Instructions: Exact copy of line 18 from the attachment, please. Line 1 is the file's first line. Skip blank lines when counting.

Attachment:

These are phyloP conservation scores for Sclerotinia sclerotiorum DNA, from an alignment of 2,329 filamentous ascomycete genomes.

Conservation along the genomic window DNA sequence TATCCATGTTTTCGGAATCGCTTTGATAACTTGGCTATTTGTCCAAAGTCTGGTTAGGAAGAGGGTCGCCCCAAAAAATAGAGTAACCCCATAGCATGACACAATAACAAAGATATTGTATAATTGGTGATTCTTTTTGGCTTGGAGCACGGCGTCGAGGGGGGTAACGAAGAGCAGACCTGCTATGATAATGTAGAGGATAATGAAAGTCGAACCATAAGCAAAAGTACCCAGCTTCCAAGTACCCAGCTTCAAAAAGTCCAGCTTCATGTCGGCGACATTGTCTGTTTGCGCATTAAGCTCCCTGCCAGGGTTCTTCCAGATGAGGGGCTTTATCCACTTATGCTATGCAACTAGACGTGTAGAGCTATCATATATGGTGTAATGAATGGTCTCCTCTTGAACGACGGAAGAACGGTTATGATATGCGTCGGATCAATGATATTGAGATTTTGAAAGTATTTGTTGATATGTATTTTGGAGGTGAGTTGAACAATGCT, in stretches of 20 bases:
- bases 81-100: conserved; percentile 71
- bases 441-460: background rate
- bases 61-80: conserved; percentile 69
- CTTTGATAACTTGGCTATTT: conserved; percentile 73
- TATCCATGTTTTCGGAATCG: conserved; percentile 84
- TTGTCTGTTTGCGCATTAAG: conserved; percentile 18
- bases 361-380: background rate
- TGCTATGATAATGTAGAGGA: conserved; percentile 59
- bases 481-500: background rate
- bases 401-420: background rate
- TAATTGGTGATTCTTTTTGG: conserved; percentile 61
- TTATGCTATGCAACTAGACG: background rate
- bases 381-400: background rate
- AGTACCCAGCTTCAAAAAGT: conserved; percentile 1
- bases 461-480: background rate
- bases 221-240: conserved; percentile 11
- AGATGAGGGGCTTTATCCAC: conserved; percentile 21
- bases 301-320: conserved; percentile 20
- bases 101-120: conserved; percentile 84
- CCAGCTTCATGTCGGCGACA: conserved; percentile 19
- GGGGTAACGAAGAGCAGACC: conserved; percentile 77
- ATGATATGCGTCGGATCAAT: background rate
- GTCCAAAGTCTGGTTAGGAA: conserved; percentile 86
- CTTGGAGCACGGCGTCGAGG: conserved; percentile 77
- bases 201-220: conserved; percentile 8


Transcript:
- bases 221-240: conserved; percentile 11